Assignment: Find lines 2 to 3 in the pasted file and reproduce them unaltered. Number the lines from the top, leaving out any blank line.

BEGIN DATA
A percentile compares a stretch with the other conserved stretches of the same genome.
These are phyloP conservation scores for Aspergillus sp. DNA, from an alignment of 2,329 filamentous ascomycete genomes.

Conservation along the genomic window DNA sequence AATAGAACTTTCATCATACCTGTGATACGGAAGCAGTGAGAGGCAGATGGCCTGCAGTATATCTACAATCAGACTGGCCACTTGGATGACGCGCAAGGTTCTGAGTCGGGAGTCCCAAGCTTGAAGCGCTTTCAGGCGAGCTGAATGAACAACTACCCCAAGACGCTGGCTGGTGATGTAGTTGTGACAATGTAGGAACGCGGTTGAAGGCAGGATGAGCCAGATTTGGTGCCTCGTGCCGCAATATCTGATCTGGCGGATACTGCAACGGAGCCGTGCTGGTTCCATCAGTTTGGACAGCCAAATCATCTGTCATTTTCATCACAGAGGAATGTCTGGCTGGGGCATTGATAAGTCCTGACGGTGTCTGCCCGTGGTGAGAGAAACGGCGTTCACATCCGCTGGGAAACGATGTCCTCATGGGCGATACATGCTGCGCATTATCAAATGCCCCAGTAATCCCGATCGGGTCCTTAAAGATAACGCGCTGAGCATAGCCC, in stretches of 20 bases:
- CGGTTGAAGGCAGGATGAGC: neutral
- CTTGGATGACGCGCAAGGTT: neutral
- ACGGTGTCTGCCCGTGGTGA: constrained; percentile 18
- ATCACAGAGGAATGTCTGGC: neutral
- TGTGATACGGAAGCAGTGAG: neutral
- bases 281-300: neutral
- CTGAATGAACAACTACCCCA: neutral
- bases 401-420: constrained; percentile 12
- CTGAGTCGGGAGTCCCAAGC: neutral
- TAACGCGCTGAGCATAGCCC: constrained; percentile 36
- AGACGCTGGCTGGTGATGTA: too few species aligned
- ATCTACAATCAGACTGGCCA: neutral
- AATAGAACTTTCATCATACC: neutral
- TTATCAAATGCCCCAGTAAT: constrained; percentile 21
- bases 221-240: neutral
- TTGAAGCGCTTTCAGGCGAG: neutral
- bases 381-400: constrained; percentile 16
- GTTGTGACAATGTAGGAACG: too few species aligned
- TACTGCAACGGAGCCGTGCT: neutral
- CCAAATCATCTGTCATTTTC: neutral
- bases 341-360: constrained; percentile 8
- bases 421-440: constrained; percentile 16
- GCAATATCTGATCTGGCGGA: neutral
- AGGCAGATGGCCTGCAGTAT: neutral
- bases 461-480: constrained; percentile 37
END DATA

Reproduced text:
These are phyloP conservation scores for Aspergillus sp. DNA, from an alignment of 2,329 filamentous ascomycete genomes.

Conservation along the genomic window DNA sequence AATAGAACTTTCATCATACCTGTGATACGGAAGCAGTGAGAGGCAGATGGCCTGCAGTATATCTACAATCAGACTGGCCACTTGGATGACGCGCAAGGTTCTGAGTCGGGAGTCCCAAGCTTGAAGCGCTTTCAGGCGAGCTGAATGAACAACTACCCCAAGACGCTGGCTGGTGATGTAGTTGTGACAATGTAGGAACGCGGTTGAAGGCAGGATGAGCCAGATTTGGTGCCTCGTGCCGCAATATCTGATCTGGCGGATACTGCAACGGAGCCGTGCTGGTTCCATCAGTTTGGACAGCCAAATCATCTGTCATTTTCATCACAGAGGAATGTCTGGCTGGGGCATTGATAAGTCCTGACGGTGTCTGCCCGTGGTGAGAGAAACGGCGTTCACATCCGCTGGGAAACGATGTCCTCATGGGCGATACATGCTGCGCATTATCAAATGCCCCAGTAATCCCGATCGGGTCCTTAAAGATAACGCGCTGAGCATAGCCC, in stretches of 20 bases: